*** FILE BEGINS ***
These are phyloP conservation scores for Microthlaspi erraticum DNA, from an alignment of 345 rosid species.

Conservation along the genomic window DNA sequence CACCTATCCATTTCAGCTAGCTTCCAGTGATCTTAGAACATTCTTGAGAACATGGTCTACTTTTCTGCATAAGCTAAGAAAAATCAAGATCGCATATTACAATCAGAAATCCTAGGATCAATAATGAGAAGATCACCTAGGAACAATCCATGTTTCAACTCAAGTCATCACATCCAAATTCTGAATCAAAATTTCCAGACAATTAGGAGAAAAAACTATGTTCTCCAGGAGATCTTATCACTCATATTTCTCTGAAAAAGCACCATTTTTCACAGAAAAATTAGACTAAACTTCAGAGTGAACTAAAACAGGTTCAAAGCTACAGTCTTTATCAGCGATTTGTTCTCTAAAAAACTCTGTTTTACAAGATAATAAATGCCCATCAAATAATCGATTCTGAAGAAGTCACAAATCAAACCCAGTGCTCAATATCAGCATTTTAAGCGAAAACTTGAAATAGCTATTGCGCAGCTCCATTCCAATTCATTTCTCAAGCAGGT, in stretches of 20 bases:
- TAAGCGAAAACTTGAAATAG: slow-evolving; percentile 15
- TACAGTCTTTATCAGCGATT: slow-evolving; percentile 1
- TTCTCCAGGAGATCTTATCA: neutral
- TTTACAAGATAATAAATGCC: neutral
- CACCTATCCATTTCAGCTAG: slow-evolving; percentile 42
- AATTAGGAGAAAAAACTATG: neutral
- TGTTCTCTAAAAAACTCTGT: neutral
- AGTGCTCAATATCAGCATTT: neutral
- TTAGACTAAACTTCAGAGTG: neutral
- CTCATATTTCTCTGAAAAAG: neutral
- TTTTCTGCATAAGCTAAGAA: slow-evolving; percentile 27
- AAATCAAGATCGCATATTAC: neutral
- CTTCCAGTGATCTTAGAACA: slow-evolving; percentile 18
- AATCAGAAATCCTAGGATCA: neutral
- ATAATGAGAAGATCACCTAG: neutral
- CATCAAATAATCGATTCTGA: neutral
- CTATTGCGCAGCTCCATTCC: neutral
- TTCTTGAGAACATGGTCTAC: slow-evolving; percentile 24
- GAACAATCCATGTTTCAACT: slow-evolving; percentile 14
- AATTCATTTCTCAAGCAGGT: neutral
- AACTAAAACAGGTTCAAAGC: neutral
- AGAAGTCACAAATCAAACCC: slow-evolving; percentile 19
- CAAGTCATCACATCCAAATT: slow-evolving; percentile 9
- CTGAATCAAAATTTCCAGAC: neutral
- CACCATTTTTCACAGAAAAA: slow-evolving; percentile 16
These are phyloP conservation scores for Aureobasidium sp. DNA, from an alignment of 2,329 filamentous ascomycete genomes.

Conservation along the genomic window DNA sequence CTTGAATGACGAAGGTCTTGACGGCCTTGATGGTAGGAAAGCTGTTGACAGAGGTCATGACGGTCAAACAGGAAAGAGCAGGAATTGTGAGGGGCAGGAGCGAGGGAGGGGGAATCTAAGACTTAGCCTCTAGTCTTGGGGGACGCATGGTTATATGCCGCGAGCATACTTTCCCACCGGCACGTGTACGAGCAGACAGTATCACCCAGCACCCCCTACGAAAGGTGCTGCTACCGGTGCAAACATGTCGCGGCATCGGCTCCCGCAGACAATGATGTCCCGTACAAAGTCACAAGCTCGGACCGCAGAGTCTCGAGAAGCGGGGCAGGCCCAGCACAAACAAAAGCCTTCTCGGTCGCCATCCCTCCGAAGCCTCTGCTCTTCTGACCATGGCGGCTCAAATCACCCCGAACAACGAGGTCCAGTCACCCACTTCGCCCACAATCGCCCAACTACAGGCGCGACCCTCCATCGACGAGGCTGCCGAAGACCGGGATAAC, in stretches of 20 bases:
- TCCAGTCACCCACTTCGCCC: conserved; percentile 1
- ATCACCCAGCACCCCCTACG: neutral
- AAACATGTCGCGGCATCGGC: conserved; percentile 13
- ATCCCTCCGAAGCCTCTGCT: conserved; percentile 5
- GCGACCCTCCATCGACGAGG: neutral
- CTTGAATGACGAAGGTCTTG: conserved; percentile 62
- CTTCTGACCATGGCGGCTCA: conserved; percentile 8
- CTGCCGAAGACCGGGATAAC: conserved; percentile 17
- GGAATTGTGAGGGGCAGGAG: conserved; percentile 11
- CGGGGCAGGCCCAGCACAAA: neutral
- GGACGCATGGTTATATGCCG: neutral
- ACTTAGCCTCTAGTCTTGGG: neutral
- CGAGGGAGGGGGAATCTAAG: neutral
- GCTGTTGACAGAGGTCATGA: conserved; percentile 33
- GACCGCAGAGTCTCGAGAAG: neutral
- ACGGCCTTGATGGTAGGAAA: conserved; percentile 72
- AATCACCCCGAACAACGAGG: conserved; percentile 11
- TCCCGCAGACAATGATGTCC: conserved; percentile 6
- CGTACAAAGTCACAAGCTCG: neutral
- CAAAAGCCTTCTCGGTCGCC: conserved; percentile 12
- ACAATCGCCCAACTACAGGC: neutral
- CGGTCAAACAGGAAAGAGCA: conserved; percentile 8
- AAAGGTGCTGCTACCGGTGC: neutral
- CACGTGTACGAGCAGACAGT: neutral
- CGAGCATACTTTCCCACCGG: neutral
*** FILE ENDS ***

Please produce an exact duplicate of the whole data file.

These are phyloP conservation scores for Microthlaspi erraticum DNA, from an alignment of 345 rosid species.

Conservation along the genomic window DNA sequence CACCTATCCATTTCAGCTAGCTTCCAGTGATCTTAGAACATTCTTGAGAACATGGTCTACTTTTCTGCATAAGCTAAGAAAAATCAAGATCGCATATTACAATCAGAAATCCTAGGATCAATAATGAGAAGATCACCTAGGAACAATCCATGTTTCAACTCAAGTCATCACATCCAAATTCTGAATCAAAATTTCCAGACAATTAGGAGAAAAAACTATGTTCTCCAGGAGATCTTATCACTCATATTTCTCTGAAAAAGCACCATTTTTCACAGAAAAATTAGACTAAACTTCAGAGTGAACTAAAACAGGTTCAAAGCTACAGTCTTTATCAGCGATTTGTTCTCTAAAAAACTCTGTTTTACAAGATAATAAATGCCCATCAAATAATCGATTCTGAAGAAGTCACAAATCAAACCCAGTGCTCAATATCAGCATTTTAAGCGAAAACTTGAAATAGCTATTGCGCAGCTCCATTCCAATTCATTTCTCAAGCAGGT, in stretches of 20 bases:
- TAAGCGAAAACTTGAAATAG: slow-evolving; percentile 15
- TACAGTCTTTATCAGCGATT: slow-evolving; percentile 1
- TTCTCCAGGAGATCTTATCA: neutral
- TTTACAAGATAATAAATGCC: neutral
- CACCTATCCATTTCAGCTAG: slow-evolving; percentile 42
- AATTAGGAGAAAAAACTATG: neutral
- TGTTCTCTAAAAAACTCTGT: neutral
- AGTGCTCAATATCAGCATTT: neutral
- TTAGACTAAACTTCAGAGTG: neutral
- CTCATATTTCTCTGAAAAAG: neutral
- TTTTCTGCATAAGCTAAGAA: slow-evolving; percentile 27
- AAATCAAGATCGCATATTAC: neutral
- CTTCCAGTGATCTTAGAACA: slow-evolving; percentile 18
- AATCAGAAATCCTAGGATCA: neutral
- ATAATGAGAAGATCACCTAG: neutral
- CATCAAATAATCGATTCTGA: neutral
- CTATTGCGCAGCTCCATTCC: neutral
- TTCTTGAGAACATGGTCTAC: slow-evolving; percentile 24
- GAACAATCCATGTTTCAACT: slow-evolving; percentile 14
- AATTCATTTCTCAAGCAGGT: neutral
- AACTAAAACAGGTTCAAAGC: neutral
- AGAAGTCACAAATCAAACCC: slow-evolving; percentile 19
- CAAGTCATCACATCCAAATT: slow-evolving; percentile 9
- CTGAATCAAAATTTCCAGAC: neutral
- CACCATTTTTCACAGAAAAA: slow-evolving; percentile 16
These are phyloP conservation scores for Aureobasidium sp. DNA, from an alignment of 2,329 filamentous ascomycete genomes.

Conservation along the genomic window DNA sequence CTTGAATGACGAAGGTCTTGACGGCCTTGATGGTAGGAAAGCTGTTGACAGAGGTCATGACGGTCAAACAGGAAAGAGCAGGAATTGTGAGGGGCAGGAGCGAGGGAGGGGGAATCTAAGACTTAGCCTCTAGTCTTGGGGGACGCATGGTTATATGCCGCGAGCATACTTTCCCACCGGCACGTGTACGAGCAGACAGTATCACCCAGCACCCCCTACGAAAGGTGCTGCTACCGGTGCAAACATGTCGCGGCATCGGCTCCCGCAGACAATGATGTCCCGTACAAAGTCACAAGCTCGGACCGCAGAGTCTCGAGAAGCGGGGCAGGCCCAGCACAAACAAAAGCCTTCTCGGTCGCCATCCCTCCGAAGCCTCTGCTCTTCTGACCATGGCGGCTCAAATCACCCCGAACAACGAGGTCCAGTCACCCACTTCGCCCACAATCGCCCAACTACAGGCGCGACCCTCCATCGACGAGGCTGCCGAAGACCGGGATAAC, in stretches of 20 bases:
- TCCAGTCACCCACTTCGCCC: conserved; percentile 1
- ATCACCCAGCACCCCCTACG: neutral
- AAACATGTCGCGGCATCGGC: conserved; percentile 13
- ATCCCTCCGAAGCCTCTGCT: conserved; percentile 5
- GCGACCCTCCATCGACGAGG: neutral
- CTTGAATGACGAAGGTCTTG: conserved; percentile 62
- CTTCTGACCATGGCGGCTCA: conserved; percentile 8
- CTGCCGAAGACCGGGATAAC: conserved; percentile 17
- GGAATTGTGAGGGGCAGGAG: conserved; percentile 11
- CGGGGCAGGCCCAGCACAAA: neutral
- GGACGCATGGTTATATGCCG: neutral
- ACTTAGCCTCTAGTCTTGGG: neutral
- CGAGGGAGGGGGAATCTAAG: neutral
- GCTGTTGACAGAGGTCATGA: conserved; percentile 33
- GACCGCAGAGTCTCGAGAAG: neutral
- ACGGCCTTGATGGTAGGAAA: conserved; percentile 72
- AATCACCCCGAACAACGAGG: conserved; percentile 11
- TCCCGCAGACAATGATGTCC: conserved; percentile 6
- CGTACAAAGTCACAAGCTCG: neutral
- CAAAAGCCTTCTCGGTCGCC: conserved; percentile 12
- ACAATCGCCCAACTACAGGC: neutral
- CGGTCAAACAGGAAAGAGCA: conserved; percentile 8
- AAAGGTGCTGCTACCGGTGC: neutral
- CACGTGTACGAGCAGACAGT: neutral
- CGAGCATACTTTCCCACCGG: neutral